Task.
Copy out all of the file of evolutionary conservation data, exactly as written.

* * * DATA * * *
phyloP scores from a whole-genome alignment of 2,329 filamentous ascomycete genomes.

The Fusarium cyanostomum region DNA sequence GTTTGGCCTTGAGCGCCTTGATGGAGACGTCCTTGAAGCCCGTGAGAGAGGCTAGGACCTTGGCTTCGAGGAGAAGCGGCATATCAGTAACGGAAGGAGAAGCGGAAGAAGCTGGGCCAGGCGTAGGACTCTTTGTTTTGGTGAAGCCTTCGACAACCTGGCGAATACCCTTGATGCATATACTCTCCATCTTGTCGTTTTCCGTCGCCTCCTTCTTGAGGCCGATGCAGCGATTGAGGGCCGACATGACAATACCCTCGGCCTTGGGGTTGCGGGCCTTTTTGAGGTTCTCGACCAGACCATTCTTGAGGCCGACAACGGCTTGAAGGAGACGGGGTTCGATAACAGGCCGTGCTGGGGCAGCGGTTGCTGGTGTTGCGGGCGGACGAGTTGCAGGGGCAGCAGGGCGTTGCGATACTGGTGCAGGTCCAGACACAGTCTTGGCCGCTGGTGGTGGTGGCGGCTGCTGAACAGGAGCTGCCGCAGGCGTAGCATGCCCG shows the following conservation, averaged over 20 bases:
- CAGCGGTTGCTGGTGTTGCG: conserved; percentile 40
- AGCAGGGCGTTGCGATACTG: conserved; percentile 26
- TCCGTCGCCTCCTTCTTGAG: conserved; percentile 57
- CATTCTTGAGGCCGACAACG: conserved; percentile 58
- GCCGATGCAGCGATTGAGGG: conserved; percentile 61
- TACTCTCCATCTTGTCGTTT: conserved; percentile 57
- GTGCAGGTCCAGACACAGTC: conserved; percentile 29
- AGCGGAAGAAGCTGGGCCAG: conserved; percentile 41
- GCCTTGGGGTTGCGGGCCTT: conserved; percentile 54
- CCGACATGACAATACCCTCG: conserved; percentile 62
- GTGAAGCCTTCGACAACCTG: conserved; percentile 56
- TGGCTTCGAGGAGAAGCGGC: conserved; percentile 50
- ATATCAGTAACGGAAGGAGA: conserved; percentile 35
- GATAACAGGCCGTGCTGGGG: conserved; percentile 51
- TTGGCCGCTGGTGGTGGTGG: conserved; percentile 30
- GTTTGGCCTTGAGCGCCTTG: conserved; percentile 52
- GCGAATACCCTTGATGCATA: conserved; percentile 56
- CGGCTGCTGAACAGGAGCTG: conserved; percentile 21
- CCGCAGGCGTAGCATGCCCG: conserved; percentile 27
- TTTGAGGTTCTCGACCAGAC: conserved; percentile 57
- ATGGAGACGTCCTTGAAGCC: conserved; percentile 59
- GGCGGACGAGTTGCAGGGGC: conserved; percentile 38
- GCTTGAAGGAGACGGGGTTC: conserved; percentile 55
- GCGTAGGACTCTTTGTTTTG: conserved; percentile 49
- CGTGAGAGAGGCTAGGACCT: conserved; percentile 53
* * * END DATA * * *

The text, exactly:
phyloP scores from a whole-genome alignment of 2,329 filamentous ascomycete genomes.

The Fusarium cyanostomum region DNA sequence GTTTGGCCTTGAGCGCCTTGATGGAGACGTCCTTGAAGCCCGTGAGAGAGGCTAGGACCTTGGCTTCGAGGAGAAGCGGCATATCAGTAACGGAAGGAGAAGCGGAAGAAGCTGGGCCAGGCGTAGGACTCTTTGTTTTGGTGAAGCCTTCGACAACCTGGCGAATACCCTTGATGCATATACTCTCCATCTTGTCGTTTTCCGTCGCCTCCTTCTTGAGGCCGATGCAGCGATTGAGGGCCGACATGACAATACCCTCGGCCTTGGGGTTGCGGGCCTTTTTGAGGTTCTCGACCAGACCATTCTTGAGGCCGACAACGGCTTGAAGGAGACGGGGTTCGATAACAGGCCGTGCTGGGGCAGCGGTTGCTGGTGTTGCGGGCGGACGAGTTGCAGGGGCAGCAGGGCGTTGCGATACTGGTGCAGGTCCAGACACAGTCTTGGCCGCTGGTGGTGGTGGCGGCTGCTGAACAGGAGCTGCCGCAGGCGTAGCATGCCCG shows the following conservation, averaged over 20 bases:
- CAGCGGTTGCTGGTGTTGCG: conserved; percentile 40
- AGCAGGGCGTTGCGATACTG: conserved; percentile 26
- TCCGTCGCCTCCTTCTTGAG: conserved; percentile 57
- CATTCTTGAGGCCGACAACG: conserved; percentile 58
- GCCGATGCAGCGATTGAGGG: conserved; percentile 61
- TACTCTCCATCTTGTCGTTT: conserved; percentile 57
- GTGCAGGTCCAGACACAGTC: conserved; percentile 29
- AGCGGAAGAAGCTGGGCCAG: conserved; percentile 41
- GCCTTGGGGTTGCGGGCCTT: conserved; percentile 54
- CCGACATGACAATACCCTCG: conserved; percentile 62
- GTGAAGCCTTCGACAACCTG: conserved; percentile 56
- TGGCTTCGAGGAGAAGCGGC: conserved; percentile 50
- ATATCAGTAACGGAAGGAGA: conserved; percentile 35
- GATAACAGGCCGTGCTGGGG: conserved; percentile 51
- TTGGCCGCTGGTGGTGGTGG: conserved; percentile 30
- GTTTGGCCTTGAGCGCCTTG: conserved; percentile 52
- GCGAATACCCTTGATGCATA: conserved; percentile 56
- CGGCTGCTGAACAGGAGCTG: conserved; percentile 21
- CCGCAGGCGTAGCATGCCCG: conserved; percentile 27
- TTTGAGGTTCTCGACCAGAC: conserved; percentile 57
- ATGGAGACGTCCTTGAAGCC: conserved; percentile 59
- GGCGGACGAGTTGCAGGGGC: conserved; percentile 38
- GCTTGAAGGAGACGGGGTTC: conserved; percentile 55
- GCGTAGGACTCTTTGTTTTG: conserved; percentile 49
- CGTGAGAGAGGCTAGGACCT: conserved; percentile 53